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Deccan Herald » Book Reviews » Full Story

Simplified science for the common man

The two books attempt to bring science closer to the layman by simplifying scientific concepts.

Icons from the World of Science;
S Ananthanarayanan;
Puffin Books;
pp 138, Rs 175

Fireside Science;
E Ray Lankester;
New Delhi: Rupa pp 160, Rs 150

Did you know that J C Bose actually went to study medicine and because of health problems quit to study physical sciences? or that at the age of thirteen Ramanujam had mastered the entire Loney trigonometry which would do an undergraduate proud? or that C V Raman at the age of eleven had graduated in Physics and English? For those who did not know these facts, there’s more in Icons from the World of Science.

A book that briefly describes the life and works of ten great scientists of the world, it includes features on J C Bose, mathematician S Ramanujam, C V Raman, Meghnad Saha, S Chandrasekhar, S N Bose, Homi Bhabha, Hargobind Khorana, E C George Sudarshan and Jayant Narlikar.

Written in a simple language the book makes for an easy and breezy reading. The facts that have been included make the reader feel proud that so many great science minds belonged to India. The illustrations add to the familiarisation attempt of the author and the book in toto makes for a good read.

On the ‘simplifying science’ end is yet another book Fireside Science. Probably the idea behind writing the book must have been to make science so easy that one can read and understand its concepts while relaxing by the fireside. How far it serves the purpose is really a big question.

The author has described in great detail everything from the protoplasm and Darwin’s theory of evolution to the elephant, whale, sleep and laughter. Almost all descriptions are supported by suitable illustrations wherever possible and an additional index at the end.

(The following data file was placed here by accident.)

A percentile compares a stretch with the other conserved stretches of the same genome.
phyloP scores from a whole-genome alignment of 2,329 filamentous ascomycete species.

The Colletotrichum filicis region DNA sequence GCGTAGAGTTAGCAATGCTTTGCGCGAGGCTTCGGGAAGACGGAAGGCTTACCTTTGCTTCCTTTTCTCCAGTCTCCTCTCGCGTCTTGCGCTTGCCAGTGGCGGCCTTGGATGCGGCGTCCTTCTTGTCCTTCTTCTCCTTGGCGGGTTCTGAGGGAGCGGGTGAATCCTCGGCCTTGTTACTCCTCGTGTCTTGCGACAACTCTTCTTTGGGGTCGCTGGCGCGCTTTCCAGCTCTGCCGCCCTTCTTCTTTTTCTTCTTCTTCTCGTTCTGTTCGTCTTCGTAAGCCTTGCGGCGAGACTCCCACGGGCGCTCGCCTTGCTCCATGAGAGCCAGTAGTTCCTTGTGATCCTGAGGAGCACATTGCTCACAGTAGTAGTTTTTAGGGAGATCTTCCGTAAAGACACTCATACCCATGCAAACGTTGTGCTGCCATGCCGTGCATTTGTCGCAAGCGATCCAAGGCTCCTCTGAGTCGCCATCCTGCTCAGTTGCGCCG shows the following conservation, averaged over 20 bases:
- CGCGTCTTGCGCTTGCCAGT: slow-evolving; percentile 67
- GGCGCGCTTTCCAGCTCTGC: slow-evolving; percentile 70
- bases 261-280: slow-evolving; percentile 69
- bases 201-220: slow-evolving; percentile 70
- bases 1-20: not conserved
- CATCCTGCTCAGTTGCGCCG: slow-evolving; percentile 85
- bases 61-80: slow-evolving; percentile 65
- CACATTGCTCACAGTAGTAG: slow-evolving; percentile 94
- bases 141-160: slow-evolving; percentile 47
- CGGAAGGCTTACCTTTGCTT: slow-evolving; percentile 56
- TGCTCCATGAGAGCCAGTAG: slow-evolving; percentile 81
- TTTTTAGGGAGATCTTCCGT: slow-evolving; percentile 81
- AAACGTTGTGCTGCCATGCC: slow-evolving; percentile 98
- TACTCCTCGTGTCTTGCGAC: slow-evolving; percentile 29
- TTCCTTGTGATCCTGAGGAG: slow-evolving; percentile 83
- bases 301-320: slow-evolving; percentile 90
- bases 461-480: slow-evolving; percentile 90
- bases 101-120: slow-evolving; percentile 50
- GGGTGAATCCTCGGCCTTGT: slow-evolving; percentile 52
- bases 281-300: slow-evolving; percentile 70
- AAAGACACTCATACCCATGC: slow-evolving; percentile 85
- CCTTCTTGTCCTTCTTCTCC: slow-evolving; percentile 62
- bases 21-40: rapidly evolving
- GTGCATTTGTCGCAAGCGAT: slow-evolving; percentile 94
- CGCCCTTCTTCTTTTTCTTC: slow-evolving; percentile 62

But what makes parts of the book tough on the reader is that the author has chosen to write very long sentences. Check this sample as it appears on page 13 : “When we say that life and its most tremendous outcome - the mind of man - are to be studied and their gradual development traced as part of the orderly unfolding of natural processes, we are no whit less reverent, in no degree less impressed by the immensity and mystery of the universe, than those who, with happy and obstinate adherence to primitive conceptions, think that they can explain things by calling up vital essences and wandering spirits.” One would not think that the summary of the sentence above could really be understood by the fireside.

Besides, the inclusion of page numbers 135 after page 144 and the repetition of page 145 and 146 causes a great deal of discontinuity in reading. Those who don’t mind the small errata and can read real paragraph sized sentences by the fireside, go for it, the book is for you.

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